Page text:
The Goldman Sachs Apple Card is getting bigger and better, and now the co-brand will play in the BNPL market. The original Barclaycard Apple Card is on its way out as the issuer plans to convert the remaining Apple Rewards card into the new Barclays View Mastercard.
First, consider GS’ most recent operational results as shown in the Goldman Sachs quarterly report published July 13. Skip past the net revenue numbers, where 2Q21 YTD results were a whopping $33.09 billion, with net earnings at $12.32 billion, and you’ll find credit card numbers that would make any credit policy manager jealous. Credit card loan volumes advanced from $2 billion to $5 billion in a year. Credit card charge-offs were a sound 2.8%. There is still room for growth, but portfolio growth is hard to complain about. An interesting thing to watch is how deeply APL will integrate into the card. A POS option, selected at the POS and billed to the card? Or, a separate billed account?
The Apple Pay Later (APL) announcement will disrupt the disrupters. CNBC noted:
- Shares of Affirm, a company that offers lending services for retailers, dropped over 10% on Tuesday after Bloomberg reported Apple plans to offer a competing “buy now pay later” product in partnership with Goldman Sachs.
- Afterpay, an Australian company that also offers installment payments for products, fell over 7% on the report.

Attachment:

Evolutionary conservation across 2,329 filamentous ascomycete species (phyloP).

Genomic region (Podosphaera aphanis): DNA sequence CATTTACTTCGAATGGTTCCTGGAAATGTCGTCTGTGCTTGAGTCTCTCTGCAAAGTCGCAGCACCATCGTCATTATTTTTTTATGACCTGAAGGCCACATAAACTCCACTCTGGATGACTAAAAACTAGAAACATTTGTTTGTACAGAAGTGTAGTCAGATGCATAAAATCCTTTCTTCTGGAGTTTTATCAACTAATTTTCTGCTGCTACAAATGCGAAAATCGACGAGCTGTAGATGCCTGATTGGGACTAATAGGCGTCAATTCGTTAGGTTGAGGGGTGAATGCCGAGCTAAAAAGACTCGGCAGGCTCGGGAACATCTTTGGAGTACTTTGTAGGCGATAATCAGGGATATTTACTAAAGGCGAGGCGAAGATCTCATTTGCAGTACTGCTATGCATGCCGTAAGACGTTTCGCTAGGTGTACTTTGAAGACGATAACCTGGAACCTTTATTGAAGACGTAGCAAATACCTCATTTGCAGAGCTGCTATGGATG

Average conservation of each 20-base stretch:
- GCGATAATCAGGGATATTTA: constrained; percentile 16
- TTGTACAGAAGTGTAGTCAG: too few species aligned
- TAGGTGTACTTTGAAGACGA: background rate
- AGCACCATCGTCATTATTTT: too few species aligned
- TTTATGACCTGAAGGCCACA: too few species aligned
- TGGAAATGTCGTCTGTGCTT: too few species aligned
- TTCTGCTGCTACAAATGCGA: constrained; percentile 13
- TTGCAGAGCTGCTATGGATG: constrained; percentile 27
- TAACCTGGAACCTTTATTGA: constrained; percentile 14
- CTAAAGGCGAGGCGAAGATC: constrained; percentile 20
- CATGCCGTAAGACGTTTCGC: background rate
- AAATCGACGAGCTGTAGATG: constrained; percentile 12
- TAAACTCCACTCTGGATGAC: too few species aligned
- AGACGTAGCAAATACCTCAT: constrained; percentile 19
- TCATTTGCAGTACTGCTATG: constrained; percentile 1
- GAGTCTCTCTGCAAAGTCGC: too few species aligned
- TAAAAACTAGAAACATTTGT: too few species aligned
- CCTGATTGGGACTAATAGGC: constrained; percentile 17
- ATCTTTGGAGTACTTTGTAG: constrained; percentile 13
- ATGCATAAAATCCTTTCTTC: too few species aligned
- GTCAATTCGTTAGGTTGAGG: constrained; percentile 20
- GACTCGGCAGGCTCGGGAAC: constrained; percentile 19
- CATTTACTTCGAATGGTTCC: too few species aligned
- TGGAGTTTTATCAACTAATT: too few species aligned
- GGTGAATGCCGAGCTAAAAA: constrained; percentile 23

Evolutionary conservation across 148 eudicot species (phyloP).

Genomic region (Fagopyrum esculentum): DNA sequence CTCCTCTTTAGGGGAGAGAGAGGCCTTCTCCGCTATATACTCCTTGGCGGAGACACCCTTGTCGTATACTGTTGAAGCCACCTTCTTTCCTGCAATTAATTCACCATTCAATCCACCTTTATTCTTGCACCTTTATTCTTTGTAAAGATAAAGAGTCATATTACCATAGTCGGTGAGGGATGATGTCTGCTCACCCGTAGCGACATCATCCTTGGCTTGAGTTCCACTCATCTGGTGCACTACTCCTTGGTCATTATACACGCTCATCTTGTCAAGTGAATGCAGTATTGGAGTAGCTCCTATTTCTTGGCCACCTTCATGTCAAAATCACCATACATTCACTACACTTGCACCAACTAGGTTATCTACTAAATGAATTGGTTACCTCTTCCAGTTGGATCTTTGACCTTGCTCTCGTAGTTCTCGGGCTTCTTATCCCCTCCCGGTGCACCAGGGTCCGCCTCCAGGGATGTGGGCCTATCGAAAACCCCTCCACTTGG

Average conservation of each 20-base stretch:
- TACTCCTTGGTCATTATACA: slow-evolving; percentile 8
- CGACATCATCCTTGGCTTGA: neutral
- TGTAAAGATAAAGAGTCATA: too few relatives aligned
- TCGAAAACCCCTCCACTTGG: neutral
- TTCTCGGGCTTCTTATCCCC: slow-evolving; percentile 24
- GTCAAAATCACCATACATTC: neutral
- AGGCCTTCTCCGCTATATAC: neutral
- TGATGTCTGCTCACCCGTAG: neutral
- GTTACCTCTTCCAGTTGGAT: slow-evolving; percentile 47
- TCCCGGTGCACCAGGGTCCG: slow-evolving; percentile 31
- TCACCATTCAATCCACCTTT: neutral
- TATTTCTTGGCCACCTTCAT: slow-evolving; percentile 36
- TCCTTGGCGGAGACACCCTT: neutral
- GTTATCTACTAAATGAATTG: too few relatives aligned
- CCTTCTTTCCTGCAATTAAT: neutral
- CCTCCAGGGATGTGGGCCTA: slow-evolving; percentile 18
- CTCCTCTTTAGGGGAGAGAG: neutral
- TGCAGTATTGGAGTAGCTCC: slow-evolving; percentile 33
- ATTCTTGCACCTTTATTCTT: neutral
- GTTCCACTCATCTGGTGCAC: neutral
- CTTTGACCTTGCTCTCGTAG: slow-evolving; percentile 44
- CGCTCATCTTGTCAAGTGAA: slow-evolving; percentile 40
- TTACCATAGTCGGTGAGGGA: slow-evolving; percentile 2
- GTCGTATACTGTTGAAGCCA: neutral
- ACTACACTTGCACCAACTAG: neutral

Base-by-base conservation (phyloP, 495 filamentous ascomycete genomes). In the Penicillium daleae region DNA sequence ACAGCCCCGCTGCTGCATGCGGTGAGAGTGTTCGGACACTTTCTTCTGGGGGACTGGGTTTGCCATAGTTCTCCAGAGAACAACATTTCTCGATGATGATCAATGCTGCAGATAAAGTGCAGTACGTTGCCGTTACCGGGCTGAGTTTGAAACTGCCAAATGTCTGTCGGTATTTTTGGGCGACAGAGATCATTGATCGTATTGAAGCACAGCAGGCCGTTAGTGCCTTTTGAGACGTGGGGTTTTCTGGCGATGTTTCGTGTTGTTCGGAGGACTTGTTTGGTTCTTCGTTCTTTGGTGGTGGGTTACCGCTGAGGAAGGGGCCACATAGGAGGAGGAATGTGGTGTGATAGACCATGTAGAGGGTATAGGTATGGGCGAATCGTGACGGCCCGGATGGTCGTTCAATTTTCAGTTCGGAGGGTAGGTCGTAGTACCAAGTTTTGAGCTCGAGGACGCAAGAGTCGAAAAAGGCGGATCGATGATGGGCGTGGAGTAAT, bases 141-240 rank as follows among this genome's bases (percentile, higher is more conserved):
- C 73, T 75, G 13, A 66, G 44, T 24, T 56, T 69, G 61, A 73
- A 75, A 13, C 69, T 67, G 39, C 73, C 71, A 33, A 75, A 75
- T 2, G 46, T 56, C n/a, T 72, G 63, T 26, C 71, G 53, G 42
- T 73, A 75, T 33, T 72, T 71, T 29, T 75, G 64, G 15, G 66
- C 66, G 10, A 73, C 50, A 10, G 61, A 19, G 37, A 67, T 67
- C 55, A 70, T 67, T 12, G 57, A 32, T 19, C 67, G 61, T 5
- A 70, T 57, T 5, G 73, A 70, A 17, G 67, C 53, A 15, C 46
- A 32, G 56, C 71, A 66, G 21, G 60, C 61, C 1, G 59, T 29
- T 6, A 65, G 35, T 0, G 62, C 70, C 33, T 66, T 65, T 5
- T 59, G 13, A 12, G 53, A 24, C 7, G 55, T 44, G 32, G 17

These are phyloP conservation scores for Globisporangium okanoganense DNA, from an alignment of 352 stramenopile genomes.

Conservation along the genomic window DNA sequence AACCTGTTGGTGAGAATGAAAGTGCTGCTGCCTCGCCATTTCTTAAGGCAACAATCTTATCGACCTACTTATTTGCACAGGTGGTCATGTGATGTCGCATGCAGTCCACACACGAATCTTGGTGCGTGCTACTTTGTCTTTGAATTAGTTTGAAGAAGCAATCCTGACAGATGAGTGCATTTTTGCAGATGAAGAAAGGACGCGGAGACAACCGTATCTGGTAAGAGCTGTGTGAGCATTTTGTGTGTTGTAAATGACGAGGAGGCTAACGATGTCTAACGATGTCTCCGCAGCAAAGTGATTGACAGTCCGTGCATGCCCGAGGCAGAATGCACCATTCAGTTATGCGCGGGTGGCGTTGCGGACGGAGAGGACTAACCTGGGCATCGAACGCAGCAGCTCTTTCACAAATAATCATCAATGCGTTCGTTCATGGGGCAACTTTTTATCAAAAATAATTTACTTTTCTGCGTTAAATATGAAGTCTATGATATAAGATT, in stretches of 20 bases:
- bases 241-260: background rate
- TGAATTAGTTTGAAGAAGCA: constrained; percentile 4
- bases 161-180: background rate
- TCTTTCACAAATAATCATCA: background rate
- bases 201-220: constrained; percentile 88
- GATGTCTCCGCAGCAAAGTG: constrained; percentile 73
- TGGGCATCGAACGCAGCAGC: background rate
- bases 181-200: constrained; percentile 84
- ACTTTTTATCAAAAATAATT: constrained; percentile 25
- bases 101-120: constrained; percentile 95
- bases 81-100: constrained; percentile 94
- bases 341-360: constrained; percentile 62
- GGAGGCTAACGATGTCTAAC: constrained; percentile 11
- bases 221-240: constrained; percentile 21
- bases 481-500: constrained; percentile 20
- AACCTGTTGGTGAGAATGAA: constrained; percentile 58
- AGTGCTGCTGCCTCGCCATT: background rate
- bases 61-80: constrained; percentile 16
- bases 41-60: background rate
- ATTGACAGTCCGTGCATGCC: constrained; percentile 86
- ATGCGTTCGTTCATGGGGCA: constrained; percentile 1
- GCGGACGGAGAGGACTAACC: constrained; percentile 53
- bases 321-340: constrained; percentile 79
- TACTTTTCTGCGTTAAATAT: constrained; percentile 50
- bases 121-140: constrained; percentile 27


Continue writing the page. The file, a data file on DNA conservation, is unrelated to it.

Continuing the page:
Competition in the space is shifting. The wild-west of payments is turning back to credit-risk-sensitive players. With PayPal’s excellent Pay-In-Four model now established in the U.S. and rolling out in other markets, Visa Installments taking over Canada, Mastercard Installments rolling out in Ireland, the fintech model of loose lending and service fees may soon feel pressure.
As we said in a recent report, traditional lenders will not easily cede the market. In fact, I would argue they are starting to play outside of their traditional comfort zone. Take a look at Citi in China, Santandar in Columbia, BNP Paribas in France. Financial institutions got the message, and they are in the game, too.
GS was shrewd with their Apple Pay Later move. With an early investment in Deserve, a Card as a Service platform (CaaS), they can now put it to good use. The digital-first platform is agile and can support BNPL or perhaps Apple Pay Later (APL).
It seems like everyone wants to be a BNPL these days. With a credit-worthy model, BNPL will have a stronger chance to become a part of the household budget and a reliable consumer credit product.
Overview provided by Brian Riley, Director, Credit Advisory Service at Mercator Advisory Group